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Santeri Suoranta

Santeri Suoranta

Head of Service Business, Major Projects
“Enhancing Efficiency and Safety with Self-climbing Elevators”
James Fortune

James Fortune

Fortune Shepler Saling Inc.
“Elevator Designs for The Kingdom Tower”
David Pilzer

David Pilzer

Director, Division of Planning & Building Guidelines & Regulations
Israel Ministry of Finance
“Tall Buildings and the Sabbath Elevator”

Session Summary

Though much attention has been paid in the last few years to the new heights elevators can now attain with the latest technology, height may not actually be the most important controlling factor when selecting elevators for buildings under construction – it’s time. This was the proposition put forth by Santeri Suoranta, Director, High Rise Platforms, Major Projects, KONE.

With thousands of workers on site for the largest projections, up to 4,500 working hours are lost per day, simply by people waiting for construction elevators at peak times. KONE has developed the JumpLift as a hedge against this problem. The JumpLift is a “self-climbing” elevator that uses as its guideway the actual concrete elevator core of the building being constructed. That means quicker assembly than the typical external hoist, and no delays due to weather. Suoranta said the JumpLift was 300% faster than, and could save 25% in operating costs over the conventional hoist. The total savings in a 500-worker site could be a 50% reduction from the typical 1,500 hours per day spent commuting within the building, translating to $35,000 in savings per day, or $11 million in savings a year.

Although saving money on the $2.6 billion Kingdom Tower in Jeddah, Saudi Arabia, set to become the world’s next tallest building, is not a big priority, nevertheless time savings and elevator efficiently are critical. James Fortune, Partner, Fortune Shepler Sailing Consultants, had his work cut out for him designing the vertical transportation system for this superlative building. Fortune walked the audience through some of the unique considerations about the building, including the need for extra-VIP service for members of the royal family. Although triple-deck elevators were considered, they were ultimately rejected in favor of destination dispatch services that would send priority parties to their floors, non-stop when necessary. Once aloft, the elevators will travel at 10 meters per second on the world’s longest run. Because of the extreme height of the Kingdom Tower, with occupiable floors as high as 637.5 meters, other special considerations, such as the use of elevators as a means of “lifeboat” emergency escape, had to be incorporated, Fortune said. All told, vertical transportation costs reached $45.5 million.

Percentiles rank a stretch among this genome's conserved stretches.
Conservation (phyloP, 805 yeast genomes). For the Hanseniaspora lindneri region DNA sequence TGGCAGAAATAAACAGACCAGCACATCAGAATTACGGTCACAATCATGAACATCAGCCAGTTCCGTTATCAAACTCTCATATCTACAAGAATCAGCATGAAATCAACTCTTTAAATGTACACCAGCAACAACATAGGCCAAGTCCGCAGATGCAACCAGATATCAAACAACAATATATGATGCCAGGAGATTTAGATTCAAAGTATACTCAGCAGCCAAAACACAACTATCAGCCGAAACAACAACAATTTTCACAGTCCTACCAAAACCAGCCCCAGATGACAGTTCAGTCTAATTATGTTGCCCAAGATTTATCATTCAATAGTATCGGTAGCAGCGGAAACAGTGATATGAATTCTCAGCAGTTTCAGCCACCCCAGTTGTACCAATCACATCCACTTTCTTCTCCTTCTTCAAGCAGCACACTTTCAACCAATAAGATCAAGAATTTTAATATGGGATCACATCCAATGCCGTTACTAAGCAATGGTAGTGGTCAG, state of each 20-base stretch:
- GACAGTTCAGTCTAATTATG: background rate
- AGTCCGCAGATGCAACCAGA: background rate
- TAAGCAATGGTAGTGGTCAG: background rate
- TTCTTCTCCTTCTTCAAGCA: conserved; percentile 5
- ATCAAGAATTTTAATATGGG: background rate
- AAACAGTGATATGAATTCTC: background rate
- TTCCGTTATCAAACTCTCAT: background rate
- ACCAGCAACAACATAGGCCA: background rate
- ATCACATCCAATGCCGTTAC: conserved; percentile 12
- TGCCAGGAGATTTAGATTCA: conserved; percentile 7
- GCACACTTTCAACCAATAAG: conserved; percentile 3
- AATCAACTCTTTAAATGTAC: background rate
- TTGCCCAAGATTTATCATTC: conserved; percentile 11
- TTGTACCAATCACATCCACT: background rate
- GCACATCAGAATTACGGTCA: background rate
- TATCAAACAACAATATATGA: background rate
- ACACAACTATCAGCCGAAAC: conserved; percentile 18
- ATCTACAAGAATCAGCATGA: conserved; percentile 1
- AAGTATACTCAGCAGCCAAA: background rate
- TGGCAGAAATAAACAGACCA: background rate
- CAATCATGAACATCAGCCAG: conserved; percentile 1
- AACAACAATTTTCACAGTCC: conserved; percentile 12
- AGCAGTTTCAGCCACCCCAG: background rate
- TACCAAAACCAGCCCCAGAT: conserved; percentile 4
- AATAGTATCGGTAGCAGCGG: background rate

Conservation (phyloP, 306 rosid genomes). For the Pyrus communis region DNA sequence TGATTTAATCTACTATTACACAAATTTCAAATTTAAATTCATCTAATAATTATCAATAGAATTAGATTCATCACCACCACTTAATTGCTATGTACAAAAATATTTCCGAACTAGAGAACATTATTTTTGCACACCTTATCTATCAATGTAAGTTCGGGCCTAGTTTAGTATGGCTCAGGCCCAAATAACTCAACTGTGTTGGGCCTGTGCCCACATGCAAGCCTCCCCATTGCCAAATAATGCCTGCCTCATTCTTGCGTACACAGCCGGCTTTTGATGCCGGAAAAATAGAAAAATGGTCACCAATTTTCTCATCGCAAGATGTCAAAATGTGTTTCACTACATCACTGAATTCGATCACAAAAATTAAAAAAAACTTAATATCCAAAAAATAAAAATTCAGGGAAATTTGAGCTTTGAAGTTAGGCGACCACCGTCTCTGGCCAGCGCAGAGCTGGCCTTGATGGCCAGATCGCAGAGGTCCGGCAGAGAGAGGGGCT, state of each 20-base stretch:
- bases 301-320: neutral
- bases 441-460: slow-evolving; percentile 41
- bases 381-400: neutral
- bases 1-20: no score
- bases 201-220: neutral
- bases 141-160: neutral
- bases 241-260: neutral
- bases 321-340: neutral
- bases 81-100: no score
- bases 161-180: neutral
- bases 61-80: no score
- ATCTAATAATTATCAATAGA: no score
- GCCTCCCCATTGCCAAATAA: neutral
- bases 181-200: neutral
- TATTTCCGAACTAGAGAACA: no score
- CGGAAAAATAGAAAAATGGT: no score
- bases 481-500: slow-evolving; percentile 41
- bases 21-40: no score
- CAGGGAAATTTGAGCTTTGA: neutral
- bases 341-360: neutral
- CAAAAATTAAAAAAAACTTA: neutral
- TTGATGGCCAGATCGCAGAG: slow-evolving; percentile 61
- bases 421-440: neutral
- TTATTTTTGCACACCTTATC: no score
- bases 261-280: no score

Elsewhere in the Mideast, one of the pre-eminent concerns in contemporary elevator design is particularly localized. In Israel, where the price of land is increasing, a vertical housing boom is underway. But because of the many observant Jewish residents in these towers, special considerations must be made for automatically operating elevators. For those Jews who observe the Sabbath, a day of rest proscribed in the Bible from sundown Friday to sundown Saturday, no work is allowed. Operating an elevator qualifies as “work” by some interpretations. This gives “a spiritual dimension to a technical question,” said David Pilzer, Director, Division of Planning & Building Guidelines and Regulations, Israel Ministry of the Interior. “There are a lot of tall residential buildings being built. It is becoming more of an issue now.” Traditionally, building occupants would hire a non-Jewish person to operate the elevator during the Sabbath, but this is becoming less practical as more high-rises emerge, Pilzer said. The current iteration of the “Sabbath Elevator” is pre-programmed and stops automatically on each floor, requiring no buttons to be pushed. But this is obviously inconvenient for many people and becomes impractical as buildings rise higher. The newest generation of destination-dispatch tools may help – in that they allow button-free operation and efficiency - though these are meant to enable user control, not thwart it. Some kind of identification technology that notifies the system when an observant person approaches the elevator may need to be used in combination with this, though RFID had already been rejected as an acceptable solution, Pilzer said.

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